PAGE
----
Rs. 2,871/-          3,000/-          1,100/-          1,100/-            750/-             84/- TOTAL     8,905/- The trial court acquitted the appellant with respect to  the last  two  items but convicted him in respect of  the  first four items. The  appellant admits that he realised these four items  but he  says  that he did so in his capacity as partner  and  he utilised   them  for  the  business  of   the   partnership. Therefore,  according  to him, he is only liable  to  render accounts to his partners and cannot in any circumstances  be said to be guilty of an offence under S. 409, I.P.C. He also points  out that the complainant has instituted a  suit  for the  dissolution  of the partnership and  for  rendition  of accounts and that he instituted the present complaint solely with the idea of making it difficult, if not impossible, for the appellant to defend the civil suit properly. On behalf of the appellant it is contended that even if  the prosecution  had  succeeded in showing that the  four  items referred to above were realised by the appellant and that he has  not accounted for them properly he will not  be  liable for  criminal breach of trust under s. 409, I.P.C. but  that his  liability would be only of a civil nature.  In  support of this contention reliance is placed upon Bhuban Mohan Rana v. Surendra Mohan Das(1).  There the following question  was referred for decision by the Full Bench               "Can a charge under s. 406 of the Indian Penal               Code   be  framed  against  a   person,   who,               according  to  the complainant, is  a  partner               with  him  and is accused of  the  offence  in               respect of property belonging to both of  them               as partners ?" All the five Judges constituting the Full Bench answered the question  in  the negative.  In the leading  judgment  which was, (1)  1. L. R. (1952) II Cal. 23. 432 delivered  by  Harris  C.J.,  he  pointed  out  that  before criminal  breach of trust is established it must  be,  shown that the person charged has been entrusted with property  or with dominion over property and that a partner does not,  in the ordinary course, hold property in a fiduciary  capacity. The learned Chief Justice further pointed out that there  is really no distinct or defined share of a partner in any item belonging  to the partnership.  Upon the dissolution of  the partnership  and after an account is taken it may  turn  out that a partner who retains an asset is entitled to the whole of  the  asset and may be, much more.  He  referred  to  the English view that a partner does not hold money belonging to the  partnership in a fiduciary capacity and said that  this view  appeared  to  him to be  correct.   Referring  to  the decision  in  The Queen v. Okhoy Coomar Shaw(1) in  which  a Full   Bench  had  held  that  a  partner  who   dishonestly misappropriates  or  converts  to his own  use  any  of  the partnership  property  with which he is  entrusted  or  over which he has dominion, is guilty of an offence under s. 405, I.P.C., Harris C.J. observed :               "The Full Bench never seems to have Considered               that there is really no partner’s share in the               property  until  an account (sic) and  it  may               well be that a partner, who retains an  asset,



             is entitled not only to his share according to               the partnership agreement in that asset,  but,               on taking an account, it may be found that  he               is  entitled  to the whole of  the  asset  and               considerably more. In such a case, how can  it               be said that he has been of a breach of  trust               and  has  acted dishonestly  towards  his  co-               partners, if an account would show that he was               entitled  to everything which he had  retained               ?" He has referred to a number of decisions of the Indian  High Courts in some of which the view taken in Okoy Coomar Shaw’s case(1)  was  followed.  One of those  cases  was  Jagannath Raghunathdas v. Emperor(2) where it was held that a  partner may  be  prosecuted  under s. 406,  I.P.C.  for  failure  to account for partnership monies and assets.  In that case the partner who was the accused was given authority by the other partners to collect monies or property and according to  the Bombay High Court in these circumstances lie was "entrusted" with  dominion  over collections made by him.   The  learned Judges who decided that case had, however, pointed out  that the court should approach (1) 13 Bengal Law Reports 307. (2) A. 1. R. 1932 Bom. 47. 433 cases of this kind very carefully because it was  impossible to say in many cases what the share of the accused might be, whether the accused was indebted to the firm or whether  the firm  was indebted to him.  The High Court also pointed  out that  if  the  firm was indebted to him there  might  be  no dishonest  intention  in his dealing  with  the  partnership property.   In  the arguments before us,  apart  from  these three  decisions,  our attention was called to  a  few  more decisions  of  the High Courts in India.  But  whether  they take  one view or the other they do not seem to add to  what has  been said in these three decisions.  We, therefore,  do not  feel  called  upon  to  make  any  reference  to  these decisions. It  seems to us that the view taken in Bhuban  Mohan  Rana’s case(1)  by the later Full Bench of the Calcutta High  Court is the right one.  Upon the plain reading of s. 405,  I.P.C. it  is  obvious  that before a person can be  said  to  have committed  criminal breach of trust it must  be  established that he was either entrusted with or entrusted with dominion over  propery which he is said to have converted to his  own use or disposed of in violation of any direction of law etc. Every  partner has dominion over property by reason  of  the fact that he is a partner.  This is a kind of dominion which every  owner of property has over his property.  But  it  is not  dominion of this kind which satisfies the  requirements of s. 405.  In order to establish "entrustment of  dominion" over  property  to an accused person the mere  existence  of that person’s dominion over property is not enough.  It must be  further  shown  that  his dominion  was  the  result  of entrustment.   Therefore, as rightly pointed out  by  Harris C.J., the prosecution must establish that dominion over  the assets  or a particular asset of the partnership was,  by  a special  agreement  between the parties,  entrusted  to  the accused  person.   If  in  the absence  of  such  a  special agreement   a  partner  receives  money  belonging  to   the partnership he cannot be said to have received it in a fidu- ciary capacity or in other words cannot be hold to have been "entrusted" with dominion over partnership properties. Mr. Chatterjee who appears for the respondent sought to show that there was special agreement in this case.  According to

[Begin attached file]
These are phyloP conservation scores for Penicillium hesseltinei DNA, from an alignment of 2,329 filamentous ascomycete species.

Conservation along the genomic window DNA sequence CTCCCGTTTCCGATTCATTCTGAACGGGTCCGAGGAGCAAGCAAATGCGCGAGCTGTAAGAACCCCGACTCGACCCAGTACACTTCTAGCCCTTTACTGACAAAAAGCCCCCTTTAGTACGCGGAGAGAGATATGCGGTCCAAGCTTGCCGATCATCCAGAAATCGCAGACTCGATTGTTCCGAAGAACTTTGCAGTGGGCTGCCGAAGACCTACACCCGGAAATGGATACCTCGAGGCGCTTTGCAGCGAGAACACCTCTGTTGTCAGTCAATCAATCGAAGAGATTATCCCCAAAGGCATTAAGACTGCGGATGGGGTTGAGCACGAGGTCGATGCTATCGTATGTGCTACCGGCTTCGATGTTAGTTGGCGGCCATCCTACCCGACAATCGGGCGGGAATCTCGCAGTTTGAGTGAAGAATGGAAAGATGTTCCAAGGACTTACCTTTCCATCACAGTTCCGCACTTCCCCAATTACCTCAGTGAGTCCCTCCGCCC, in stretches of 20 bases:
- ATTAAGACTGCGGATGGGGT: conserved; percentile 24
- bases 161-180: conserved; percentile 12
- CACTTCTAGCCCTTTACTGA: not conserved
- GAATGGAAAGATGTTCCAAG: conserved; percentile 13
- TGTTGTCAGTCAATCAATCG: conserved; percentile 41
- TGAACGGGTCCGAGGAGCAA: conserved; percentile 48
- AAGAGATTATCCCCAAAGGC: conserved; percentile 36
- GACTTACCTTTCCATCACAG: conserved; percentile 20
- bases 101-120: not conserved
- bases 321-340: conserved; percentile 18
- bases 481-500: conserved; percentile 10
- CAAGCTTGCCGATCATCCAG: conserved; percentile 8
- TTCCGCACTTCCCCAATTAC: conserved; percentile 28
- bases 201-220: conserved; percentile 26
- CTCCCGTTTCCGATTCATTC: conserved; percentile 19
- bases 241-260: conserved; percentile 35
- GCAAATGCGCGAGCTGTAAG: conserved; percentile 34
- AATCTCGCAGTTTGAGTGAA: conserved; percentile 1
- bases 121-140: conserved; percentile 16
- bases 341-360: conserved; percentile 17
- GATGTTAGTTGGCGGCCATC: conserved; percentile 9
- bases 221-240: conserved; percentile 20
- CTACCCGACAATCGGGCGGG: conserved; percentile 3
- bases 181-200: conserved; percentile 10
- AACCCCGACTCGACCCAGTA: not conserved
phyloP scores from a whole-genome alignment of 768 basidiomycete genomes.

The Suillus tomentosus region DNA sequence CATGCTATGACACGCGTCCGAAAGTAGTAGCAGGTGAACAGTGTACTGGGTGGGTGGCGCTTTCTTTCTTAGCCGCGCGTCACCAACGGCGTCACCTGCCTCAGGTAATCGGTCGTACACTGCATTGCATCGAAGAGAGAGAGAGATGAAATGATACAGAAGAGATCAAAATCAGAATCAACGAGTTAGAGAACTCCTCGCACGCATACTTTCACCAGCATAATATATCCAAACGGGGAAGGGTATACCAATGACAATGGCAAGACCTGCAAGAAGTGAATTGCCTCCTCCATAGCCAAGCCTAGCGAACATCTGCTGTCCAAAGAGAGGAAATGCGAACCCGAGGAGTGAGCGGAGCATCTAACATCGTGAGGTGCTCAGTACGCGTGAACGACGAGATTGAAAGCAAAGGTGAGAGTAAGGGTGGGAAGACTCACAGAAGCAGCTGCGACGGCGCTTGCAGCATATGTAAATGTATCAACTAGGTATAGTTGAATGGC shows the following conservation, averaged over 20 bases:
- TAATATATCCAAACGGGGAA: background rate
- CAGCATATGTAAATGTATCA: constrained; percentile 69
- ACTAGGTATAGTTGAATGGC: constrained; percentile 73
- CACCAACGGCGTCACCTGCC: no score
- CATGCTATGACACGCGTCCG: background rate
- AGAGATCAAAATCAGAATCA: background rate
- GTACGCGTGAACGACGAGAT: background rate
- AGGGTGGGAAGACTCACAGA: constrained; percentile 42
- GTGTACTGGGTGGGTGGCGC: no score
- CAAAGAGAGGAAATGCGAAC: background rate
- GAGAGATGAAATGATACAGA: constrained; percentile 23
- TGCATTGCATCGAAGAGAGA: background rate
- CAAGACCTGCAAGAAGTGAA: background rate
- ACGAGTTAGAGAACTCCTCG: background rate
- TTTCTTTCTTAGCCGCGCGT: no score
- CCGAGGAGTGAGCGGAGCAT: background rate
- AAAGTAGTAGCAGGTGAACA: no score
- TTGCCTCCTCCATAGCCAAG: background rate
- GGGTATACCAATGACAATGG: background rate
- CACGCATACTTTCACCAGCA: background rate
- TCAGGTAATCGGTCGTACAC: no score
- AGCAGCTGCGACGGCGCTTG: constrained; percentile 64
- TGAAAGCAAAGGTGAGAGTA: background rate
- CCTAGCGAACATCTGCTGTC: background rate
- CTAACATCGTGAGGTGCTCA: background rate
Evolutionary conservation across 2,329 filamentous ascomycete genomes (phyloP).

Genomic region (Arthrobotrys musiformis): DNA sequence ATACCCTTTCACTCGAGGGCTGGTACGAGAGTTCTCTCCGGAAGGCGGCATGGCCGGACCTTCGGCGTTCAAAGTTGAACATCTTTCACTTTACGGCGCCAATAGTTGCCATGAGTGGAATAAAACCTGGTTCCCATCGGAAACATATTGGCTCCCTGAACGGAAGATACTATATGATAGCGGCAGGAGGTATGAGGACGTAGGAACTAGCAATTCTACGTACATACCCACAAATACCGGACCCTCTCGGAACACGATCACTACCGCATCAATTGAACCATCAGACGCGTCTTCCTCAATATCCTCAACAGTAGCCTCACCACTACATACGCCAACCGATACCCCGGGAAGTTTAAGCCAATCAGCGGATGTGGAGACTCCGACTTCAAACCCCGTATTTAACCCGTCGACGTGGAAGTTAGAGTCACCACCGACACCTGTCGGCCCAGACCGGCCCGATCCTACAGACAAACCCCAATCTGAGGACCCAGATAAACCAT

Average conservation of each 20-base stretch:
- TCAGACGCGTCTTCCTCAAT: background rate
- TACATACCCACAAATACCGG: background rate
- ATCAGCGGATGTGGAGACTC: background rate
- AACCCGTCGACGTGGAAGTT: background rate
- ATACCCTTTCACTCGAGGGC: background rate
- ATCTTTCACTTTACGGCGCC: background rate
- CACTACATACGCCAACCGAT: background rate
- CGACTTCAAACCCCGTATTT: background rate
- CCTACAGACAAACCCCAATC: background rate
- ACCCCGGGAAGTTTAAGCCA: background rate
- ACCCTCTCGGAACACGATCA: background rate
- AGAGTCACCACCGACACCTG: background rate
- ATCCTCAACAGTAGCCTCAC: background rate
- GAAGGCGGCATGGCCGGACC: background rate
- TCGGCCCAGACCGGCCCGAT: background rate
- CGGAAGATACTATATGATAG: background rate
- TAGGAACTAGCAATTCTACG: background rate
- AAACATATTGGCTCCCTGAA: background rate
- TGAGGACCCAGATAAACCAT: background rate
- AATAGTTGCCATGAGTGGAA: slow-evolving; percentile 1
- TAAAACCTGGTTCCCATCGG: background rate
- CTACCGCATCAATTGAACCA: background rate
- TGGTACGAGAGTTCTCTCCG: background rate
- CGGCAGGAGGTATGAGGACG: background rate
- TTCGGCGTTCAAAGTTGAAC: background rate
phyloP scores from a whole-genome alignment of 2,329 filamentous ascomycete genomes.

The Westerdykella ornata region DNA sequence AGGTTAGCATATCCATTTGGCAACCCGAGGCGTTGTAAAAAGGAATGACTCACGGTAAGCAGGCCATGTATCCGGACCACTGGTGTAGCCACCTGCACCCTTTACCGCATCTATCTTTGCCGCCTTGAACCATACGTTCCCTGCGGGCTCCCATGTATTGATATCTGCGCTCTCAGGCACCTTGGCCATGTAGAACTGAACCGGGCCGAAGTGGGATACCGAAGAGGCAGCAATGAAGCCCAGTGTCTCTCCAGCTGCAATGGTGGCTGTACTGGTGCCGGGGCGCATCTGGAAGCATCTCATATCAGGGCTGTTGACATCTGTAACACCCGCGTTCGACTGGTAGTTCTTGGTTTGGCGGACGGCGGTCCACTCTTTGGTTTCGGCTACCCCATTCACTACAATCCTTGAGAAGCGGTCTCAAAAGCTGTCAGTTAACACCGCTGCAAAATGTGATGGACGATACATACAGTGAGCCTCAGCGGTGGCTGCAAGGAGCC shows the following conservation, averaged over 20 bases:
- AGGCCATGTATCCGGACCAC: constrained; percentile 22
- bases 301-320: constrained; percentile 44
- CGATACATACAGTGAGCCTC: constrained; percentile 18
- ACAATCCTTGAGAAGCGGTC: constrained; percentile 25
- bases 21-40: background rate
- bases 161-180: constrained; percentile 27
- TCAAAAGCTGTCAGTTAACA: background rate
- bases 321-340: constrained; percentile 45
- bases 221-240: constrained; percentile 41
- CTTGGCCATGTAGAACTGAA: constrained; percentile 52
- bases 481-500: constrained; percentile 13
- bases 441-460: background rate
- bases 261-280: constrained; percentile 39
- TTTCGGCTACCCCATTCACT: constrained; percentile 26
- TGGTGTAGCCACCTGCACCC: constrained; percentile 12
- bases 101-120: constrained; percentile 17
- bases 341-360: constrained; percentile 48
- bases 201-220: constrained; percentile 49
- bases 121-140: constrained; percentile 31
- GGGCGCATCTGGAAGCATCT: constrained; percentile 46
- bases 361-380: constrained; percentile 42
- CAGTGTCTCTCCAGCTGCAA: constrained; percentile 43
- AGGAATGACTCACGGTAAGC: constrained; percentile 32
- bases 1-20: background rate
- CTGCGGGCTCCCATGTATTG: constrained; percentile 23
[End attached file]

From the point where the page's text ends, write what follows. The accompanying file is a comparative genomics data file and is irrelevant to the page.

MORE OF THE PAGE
him,  by virtue of certain decisions taken at a  meeting  of the partners held on January 7, 1959 the appellant had  been entrusted with the duty of making recoveries of monies  from the  debtors of the firm and, therefore, this was a case  of specific entrustment. (1)  I.L.R. 1962 11 Cal. 23. 434 All that he could point out was item No. 15 in the  minutes, of that meeting which runs thus :               "Shri  Veljibhai agrees to recover the  monies               due  by Shri Kablasingh immediately and  shall               deposit  the  same  with the  Bankers  of  the               firm."               He  has however, not been able to explain  the               next item in the minutes, the relevant portion               of which runs thus :               "(16)  If  in future any  further  moneys  are               required  to be spent the same shall be  spent               out of the coveries of the firm and no partner               shall be bound or responsible to bring in  any               further moneys......... Reading  the two together the meaning seems to be only  this that  as working partner the appellant should carry  on  the work of recovery of the dues of the partnership and that  in respect of the dues from one Kablasingh it was decided  that they  should be deposited in the bank.  It does  not  follow from this that any of the other partners was precluded  from making the recoveries.  Further, even if this is said to  be a  mandate to the appellant item 16 authorises him to  spend the  money for the business of the partnership.  That is  to say,  if  the  money was required for the  business  of  the partnership  it  was not obligatory upon  the  appellant  to deposit  it  in the bank.  In our  opinion,  therefore,  the appellant  cannot  be said to have been guilty  of  criminal breach  of trust even with respect to the dues  realised  by him  from Kablasingh and in not depositing them in the  bank as alleged by the prosecution. Mr.  Chatterjee  finally  contends  that  the  act  of   the appellant will at least amount to dishonest misappropriation of property even though it may not amount to criminal breach of  trust  and, therefore, his conviction could  be  altered from  one  under s. 409 to that under s. 403.   Section  403 runs thus :               "Whoever   dishonestly   misappropriates    or               converts to his own use any moveable property,               shall be punished with imprisonment of  either               description for a term which may extend to two               years, or with fine, or with both." It is obvious that an owner of property, in whichever way he uses  his property and with whatever intention will  not  be liable  for misappropriaion and that would be so even if  he is  not the exclusive owner thereof.  As already  stated,  a partner  has,  undefined  ownership  along  with  the  other partners over all the assets of the, part- 435 nership.   If  he  chooses to use any of them  for  his  own purposes  he  may  be  accountable  civilly  to  the   other partners.    But   he   does   not   thereby   commit    any misappropriation.   Mr. Chatterjee’s alternative  contention must be rejected. in  the  result  we  allow the  appeal  and  set  aside  the conviction and sentence passed against him. Appeal allowed.